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Re: What is the units digit of the product (32^28) (33^47) (37^19)?
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10 Apr 2017, 08:55
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GMATPrepNow wrote:
What is the units digit of the product (32^28)(33^47)(37^19)?
A) 0 B) 2 C) 4 D) 6 E) 8
-----ASIDE----------------------------------------- There are some "nice" numbers that, when raised to various powers, ALWAYS have the same units digit. For example, the units digit of 70^n will be 0 FOR ALL POSITIVE INTEGER VALUES OF N Likewise, the units digit of 91^n will be 1 FOR ALL POSITIVE INTEGER VALUES OF N And the units digit of 86^n will be 6 FOR ALL POSITIVE INTEGER VALUES OF N -----NOW ONTO THE QUESTION-----------------
Notice that the exponent 47 is equal to the SUM of the other two exponents (28 and 19) So, it might be useful to take 33^47 and REWRITE it as (33^28)(33^19) NOTE: later on, we'll apply a nice exponent rule that says "(a^n)(b^n) = (ab)^n"
We get: (32^28)(33^47)(37^19) = (32^28)(33^28)(33^19)(37^19) = (32^28 x 33^28)(33^19 x 37^19) = (32 x 33)^28 (33 x 37)^19 [applied above rule] =(---6)^28 (---1)^19 [I'm focusing solely on the units of each product. So, I use "---" to represent the other digits] =(----6)(----1) [When ----6 is raised to any power the units digit is always 6. The same applies to ----1] = -------6
Re: What is the units digit of the product (32^28) (33^47) (37^19)?
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09 Apr 2017, 09:24
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32^28 for powers of 32, the units digit follows the pattern (^power - units digit): ^1 - 2 ^2 - 4 ^3 - 8 ^4 - 6 ^5 - 2 and the pattern repeats, every 4 powers we are looking for the 28th power, 28/4 = 7 R0, therefore we use the 4th place in the pattern --> 6
33^47 for powers of 33, the units digit follows the pattern (^power - units digit): ^1 - 3 ^2 - 9 ^3 - 7 ^4 - 1 ^5 - 3 and the pattern repeats, every 4 powers we are looking for the 47th power, 47/4 = 11 R3, therefore we use the 3rd place in the pattern --> 7
37^19 for powers of 37, the units digit follows the pattern (^power - units digit): ^1 - 7 ^2 - 9 ^3 - 3 ^4 - 1 ^5 - 7 and the pattern repeats, every 4 powers we are looking for the 19th power, 19/4 = 4 R3, therefore we use the 3rd place in the pattern --> 3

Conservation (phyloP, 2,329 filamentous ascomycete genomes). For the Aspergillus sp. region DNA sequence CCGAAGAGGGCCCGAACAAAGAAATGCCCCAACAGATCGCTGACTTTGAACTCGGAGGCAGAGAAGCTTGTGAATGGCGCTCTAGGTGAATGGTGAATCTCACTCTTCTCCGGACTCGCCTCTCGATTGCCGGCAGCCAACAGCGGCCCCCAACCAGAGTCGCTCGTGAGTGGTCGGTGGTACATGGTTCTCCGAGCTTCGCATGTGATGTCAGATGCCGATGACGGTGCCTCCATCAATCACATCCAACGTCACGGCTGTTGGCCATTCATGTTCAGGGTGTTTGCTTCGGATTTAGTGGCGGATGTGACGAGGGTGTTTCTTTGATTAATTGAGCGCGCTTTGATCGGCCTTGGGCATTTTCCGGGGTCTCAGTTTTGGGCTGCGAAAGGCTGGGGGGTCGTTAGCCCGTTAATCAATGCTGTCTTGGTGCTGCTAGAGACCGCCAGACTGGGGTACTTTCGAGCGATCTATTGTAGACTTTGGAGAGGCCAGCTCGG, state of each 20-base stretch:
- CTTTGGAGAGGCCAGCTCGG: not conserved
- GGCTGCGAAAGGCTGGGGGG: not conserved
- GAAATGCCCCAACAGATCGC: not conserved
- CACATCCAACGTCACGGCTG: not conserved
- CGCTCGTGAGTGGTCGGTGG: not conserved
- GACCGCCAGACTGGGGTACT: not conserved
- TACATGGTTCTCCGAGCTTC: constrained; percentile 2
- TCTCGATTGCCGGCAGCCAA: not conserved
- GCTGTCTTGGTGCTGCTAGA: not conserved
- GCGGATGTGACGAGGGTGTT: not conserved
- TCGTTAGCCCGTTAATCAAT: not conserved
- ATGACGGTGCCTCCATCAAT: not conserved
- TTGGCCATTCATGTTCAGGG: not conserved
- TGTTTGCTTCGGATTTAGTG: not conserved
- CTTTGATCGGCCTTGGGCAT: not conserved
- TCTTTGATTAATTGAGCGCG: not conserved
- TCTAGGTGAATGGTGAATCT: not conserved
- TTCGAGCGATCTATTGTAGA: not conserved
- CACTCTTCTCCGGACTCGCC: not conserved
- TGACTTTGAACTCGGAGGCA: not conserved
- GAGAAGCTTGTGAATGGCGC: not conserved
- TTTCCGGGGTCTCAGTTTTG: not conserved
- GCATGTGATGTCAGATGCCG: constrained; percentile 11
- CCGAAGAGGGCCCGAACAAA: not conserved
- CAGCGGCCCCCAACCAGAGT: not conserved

notice that the largest exponent is equal to the sum of the other two exponents
Cheers, Brent
Hi Brent,
How does "notice that the largest exponent is equal to the sum of the other two exponents" Helps? All(2, 3, 7, 8) the 3 numbers have cycle of 4 repetitions.
Re: What is the units digit of the product (32^28) (33^47) (37^19)?
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11 Apr 2017, 07:24
GMATPrepNow wrote:
GMATPrepNow wrote:
What is the units digit of the product (32^28)(33^47)(37^19)?
A) 0 B) 2 C) 4 D) 6 E) 8
-----ASIDE----------------------------------------- There are some "nice" numbers that, when raised to various powers, ALWAYS have the same units digit. For example, the units digit of 70^n will be 0 FOR ALL POSITIVE INTEGER VALUES OF N Likewise, the units digit of 91^n will be 1 FOR ALL POSITIVE INTEGER VALUES OF N And the units digit of 86^n will be 6 FOR ALL POSITIVE INTEGER VALUES OF N -----NOW ONTO THE QUESTION-----------------
Notice that the exponent 47 is equal to the SUM of the other two exponents (28 and 19) So, it might be useful to take 33^47 and REWRITE it as (33^28)(33^19) NOTE: later on, we'll apply a nice exponent rule that says "(a^n)(b^n) = (ab)^n"
We get: (32^28)(33^47)(37^19) = (32^28)(33^28)(33^19)(37^19) = (32^28 x 33^28)(33^19 x 37^19) = (32 x 33)^28 (33 x 37)^19 [applied above rule] =(---6)^28 (---1)^19 [I'm focusing solely on the units of each product. So, I use "---" to represent the other digits] =(----6)(----1) [When ----6 is raised to any power the units digit is always 6. The same applies to ----1] = -------6
Re: What is the units digit of the product (32^28) (33^47) (37^19)?
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04 Aug 2019, 11:55
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